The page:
United States of America, Plaintiff-appellee, v. Daryl Lee Evans, Defendant-appellant, 937 F.2d 1534 (10th Cir. 1991)Annotate this Case
Leslie Kaestner, Asst. U.S. Atty. (Timothy D. Leonard, U.S. Atty., with her on the brief), Oklahoma City, Okl., for plaintiff-appellee.
Jerome T. Kearney, Asst. Federal Public Defender, Oklahoma City, Okl., for defendant-appellant.
Before TACHA, BARRETT and BRORBY, Circuit Judges.
BRORBY, Circuit Judge.
This appeal arises from the district court's denial of Defendant Daryl Lee Evans's, motion to suppress evidence. Defendant states the issues presented for review as follows: "Whether the district court erred in denying appellant's motion to suppress evidence seized pursuant to an unlawful employment of a drug courier profile and unlawful Terry investigation;" and " [w]hether the district court erred when it denied appellant's motion to suppress evidence seized pursuant to an unlawful search of the carry-on luggage without a search warrant." We affirm.
On April 25, 1990, Detective Sergeants Gary Eastridge and Glenn Ring of the Oklahoma City Police Department were working at the Union Bus Station in Oklahoma City as part of an interdiction program to detect and deter the arrival of drugs into the area. At approximately 2:00 p.m. that day, the officers observed a bus, which had originated in Los Angeles, arrive at the station and its passengers disembark. Among the passengers observed by the officers was Daryl Lee Evans. Mr. Evans was carrying a gray, soft sided bag. As Mr. Evans proceeded through the terminal, the officers noticed him scanning the area and acting in a very nervous manner. Mr. Evans then placed the gray bag he was carrying between his feet as he watched the luggage being unloaded from the bus.
Based on these observations and Sergeant Ring's experience and training in detecting drug couriers, the officers approached Mr. Evans, identifying themselves as narcotics officers, asked Mr. Evans for identification, and explained their reason for speaking with him.
Mr. Evans produced his identification while the conversation ensued but became increasingly nervous. Sergeant Ring then asked if Mr. Evans would allow the officers to search his carry-on bag. Mr. Evans told the officers he did not have the keys to the bag but subsequently produced two claim tags for other luggage that he claimed contained the keys. Mr. Evans gave the tags to Sergeant Eastridge, who attempted, but was unable, to locate the other luggage. The officers continued their conversation with Mr. Evans. Sergeant Ring stated he thought it was unusual that Mr. Evans did not have the keys to the bag on his person, whereupon Sergeant Ring asked Mr. Evans if he could pat him down to try and find the keys, and Mr. Evans consented. Both officers then proceeded to pat down Mr. Evans, and Sergeant Eastridge discovered a lump near the calf of Mr. Evans's leg. When Sergeant Eastridge inquired about the lump, Mr. Evans responded that it was "weed."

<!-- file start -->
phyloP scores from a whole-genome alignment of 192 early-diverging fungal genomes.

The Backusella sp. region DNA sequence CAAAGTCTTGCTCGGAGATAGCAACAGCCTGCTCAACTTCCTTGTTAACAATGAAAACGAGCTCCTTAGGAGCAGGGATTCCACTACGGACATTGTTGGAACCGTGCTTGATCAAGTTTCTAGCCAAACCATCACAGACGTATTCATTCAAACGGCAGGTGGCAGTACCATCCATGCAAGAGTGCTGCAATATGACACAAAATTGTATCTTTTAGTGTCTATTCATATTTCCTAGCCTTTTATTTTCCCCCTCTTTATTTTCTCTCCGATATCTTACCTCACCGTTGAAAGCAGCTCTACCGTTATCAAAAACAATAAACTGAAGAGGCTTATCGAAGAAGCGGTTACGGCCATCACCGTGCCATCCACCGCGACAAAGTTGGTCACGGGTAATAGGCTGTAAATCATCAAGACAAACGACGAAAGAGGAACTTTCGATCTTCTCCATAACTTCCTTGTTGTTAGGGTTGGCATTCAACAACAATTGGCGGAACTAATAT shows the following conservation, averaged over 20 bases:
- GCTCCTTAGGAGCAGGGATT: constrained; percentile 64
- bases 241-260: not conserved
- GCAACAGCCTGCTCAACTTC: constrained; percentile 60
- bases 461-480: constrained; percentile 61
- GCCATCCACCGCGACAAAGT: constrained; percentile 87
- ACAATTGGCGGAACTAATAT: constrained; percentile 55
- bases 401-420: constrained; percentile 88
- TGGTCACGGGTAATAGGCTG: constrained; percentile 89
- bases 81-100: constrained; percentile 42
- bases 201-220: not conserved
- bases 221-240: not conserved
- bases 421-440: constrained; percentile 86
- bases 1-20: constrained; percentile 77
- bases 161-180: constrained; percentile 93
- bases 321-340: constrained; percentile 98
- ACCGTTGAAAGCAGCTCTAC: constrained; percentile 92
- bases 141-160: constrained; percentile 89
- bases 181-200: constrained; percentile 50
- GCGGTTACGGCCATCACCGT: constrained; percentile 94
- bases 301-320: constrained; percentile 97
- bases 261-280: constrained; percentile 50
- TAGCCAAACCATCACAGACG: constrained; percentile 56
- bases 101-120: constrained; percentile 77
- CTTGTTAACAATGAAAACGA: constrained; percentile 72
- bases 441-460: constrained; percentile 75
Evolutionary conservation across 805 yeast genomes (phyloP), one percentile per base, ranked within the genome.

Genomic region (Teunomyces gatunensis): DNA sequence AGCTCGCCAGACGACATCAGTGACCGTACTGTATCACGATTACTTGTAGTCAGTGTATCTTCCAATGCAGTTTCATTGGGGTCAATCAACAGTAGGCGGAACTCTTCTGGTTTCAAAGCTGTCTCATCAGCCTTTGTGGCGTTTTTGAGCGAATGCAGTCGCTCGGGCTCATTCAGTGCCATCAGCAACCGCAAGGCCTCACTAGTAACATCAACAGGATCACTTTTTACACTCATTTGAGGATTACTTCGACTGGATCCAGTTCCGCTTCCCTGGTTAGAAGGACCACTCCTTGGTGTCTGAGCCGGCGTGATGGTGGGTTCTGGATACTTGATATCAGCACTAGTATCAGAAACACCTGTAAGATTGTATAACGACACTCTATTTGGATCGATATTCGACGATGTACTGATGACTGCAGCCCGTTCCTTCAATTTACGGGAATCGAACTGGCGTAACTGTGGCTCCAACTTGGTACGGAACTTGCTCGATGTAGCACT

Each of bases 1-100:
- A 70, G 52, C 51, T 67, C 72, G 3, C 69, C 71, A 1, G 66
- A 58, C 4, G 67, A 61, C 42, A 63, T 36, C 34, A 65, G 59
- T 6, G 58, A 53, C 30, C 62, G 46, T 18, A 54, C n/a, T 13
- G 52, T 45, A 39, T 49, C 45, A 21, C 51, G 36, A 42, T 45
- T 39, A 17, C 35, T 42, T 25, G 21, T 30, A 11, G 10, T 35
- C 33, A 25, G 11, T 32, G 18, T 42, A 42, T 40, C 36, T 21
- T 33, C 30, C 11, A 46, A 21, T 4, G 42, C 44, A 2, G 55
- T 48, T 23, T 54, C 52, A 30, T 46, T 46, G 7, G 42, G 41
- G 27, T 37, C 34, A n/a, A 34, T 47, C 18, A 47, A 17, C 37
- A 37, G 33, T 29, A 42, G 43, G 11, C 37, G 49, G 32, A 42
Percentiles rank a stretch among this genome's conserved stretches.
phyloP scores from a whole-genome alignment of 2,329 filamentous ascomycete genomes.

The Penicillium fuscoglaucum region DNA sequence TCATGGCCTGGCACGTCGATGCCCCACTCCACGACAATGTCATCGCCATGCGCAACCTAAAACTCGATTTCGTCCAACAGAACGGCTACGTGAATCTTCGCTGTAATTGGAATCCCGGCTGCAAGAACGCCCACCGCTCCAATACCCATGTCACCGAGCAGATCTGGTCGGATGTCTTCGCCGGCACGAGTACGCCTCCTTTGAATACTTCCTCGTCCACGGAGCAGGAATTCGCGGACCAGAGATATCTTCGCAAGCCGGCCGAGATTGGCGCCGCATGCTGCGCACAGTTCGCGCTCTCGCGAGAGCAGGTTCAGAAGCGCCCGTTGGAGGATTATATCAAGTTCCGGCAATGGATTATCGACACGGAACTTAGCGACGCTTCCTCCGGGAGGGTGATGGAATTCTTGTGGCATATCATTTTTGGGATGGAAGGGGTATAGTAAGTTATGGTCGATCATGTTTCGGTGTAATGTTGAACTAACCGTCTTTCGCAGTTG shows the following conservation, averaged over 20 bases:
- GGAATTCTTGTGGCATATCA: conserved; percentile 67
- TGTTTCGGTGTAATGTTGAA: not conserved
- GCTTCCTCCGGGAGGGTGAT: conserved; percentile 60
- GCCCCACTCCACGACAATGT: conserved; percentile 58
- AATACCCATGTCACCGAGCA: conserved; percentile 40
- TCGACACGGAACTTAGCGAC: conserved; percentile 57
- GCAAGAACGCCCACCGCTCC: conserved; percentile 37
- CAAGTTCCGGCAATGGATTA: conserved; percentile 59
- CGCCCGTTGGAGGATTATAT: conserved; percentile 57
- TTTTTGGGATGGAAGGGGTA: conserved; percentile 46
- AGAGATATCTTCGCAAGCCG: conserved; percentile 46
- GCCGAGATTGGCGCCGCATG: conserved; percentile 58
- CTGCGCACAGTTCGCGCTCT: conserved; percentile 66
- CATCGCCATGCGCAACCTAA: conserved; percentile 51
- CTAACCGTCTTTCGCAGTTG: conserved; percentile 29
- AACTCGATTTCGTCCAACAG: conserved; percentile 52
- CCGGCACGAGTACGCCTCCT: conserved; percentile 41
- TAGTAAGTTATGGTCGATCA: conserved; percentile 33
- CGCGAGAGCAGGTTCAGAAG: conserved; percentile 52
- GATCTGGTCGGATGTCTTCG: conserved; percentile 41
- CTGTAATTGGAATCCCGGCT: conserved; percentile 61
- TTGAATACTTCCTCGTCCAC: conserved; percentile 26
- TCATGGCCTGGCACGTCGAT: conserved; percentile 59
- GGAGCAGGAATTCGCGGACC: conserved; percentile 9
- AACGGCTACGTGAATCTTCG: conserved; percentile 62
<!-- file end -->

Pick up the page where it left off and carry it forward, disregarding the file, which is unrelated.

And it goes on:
Following this, Mr. Evans was advised he was under arrest and was taken to an interior office at the bus station. Sergeant Ring then informed Mr. Evans that due to his arrest his carry-on bag would be inventoried before submitting it to the Oklahoma City property room according to department policy. Sergeant Ring then pried open a zipper on the bag and removed from the compartment a taped plastic bundle. Sergeant Ring noticed the bundle was sealed and packaged like kilograms of cocaine he had seized in the past. Sergeant Ring then asked Mr. Evans if there were any additional narcotics, and Mr. Evans said there were two other packages similar to the one already discovered. Sergeant Ring then asked Mr. Evans if he would consent to the officers opening the taped bundle. At this point, Mr. Evans advised that he wanted the search to cease until the officers obtained a search warrant, and the search ceased.
Mr. Evans was then transported to the police station, and Sergeant Ring and Sergeant Eastridge sought and secured two search warrants--one for the taped bundle, and one for the other compartment of the bag. After obtaining these warrants, all three bundles were opened. The contents tested positive for the substance cocaine hydrochloride.
In reviewing the denial of a defendant's motion to suppress evidence, we accept the trial court's findings of fact, unless clearly erroneous, and consider all the evidence in a light most favorable to the Government. United States v. McAlpine, 919 F.2d 1461, 1463 (10th Cir. 1990). However, ultimate determinations of reasonableness under the Fourth Amendment, and other questions of law, are reviewed de novo. United States v. Butler, 904 F.2d 1482, 1484 (10th Cir. 1990).
Mr. Evans first contends his Fourth Amendment rights were violated when the officers at the Union Bus Station approached him based on a drug courier profile. Before addressing the lawfulness of using a drug courier profile, we must determine whether any Fourth Amendment protection is due Mr. Evans under these circumstances. This court has previously identified three categories of encounters between police and citizens, each representing different levels of Fourth Amendment entitlement. We described these categories as follows: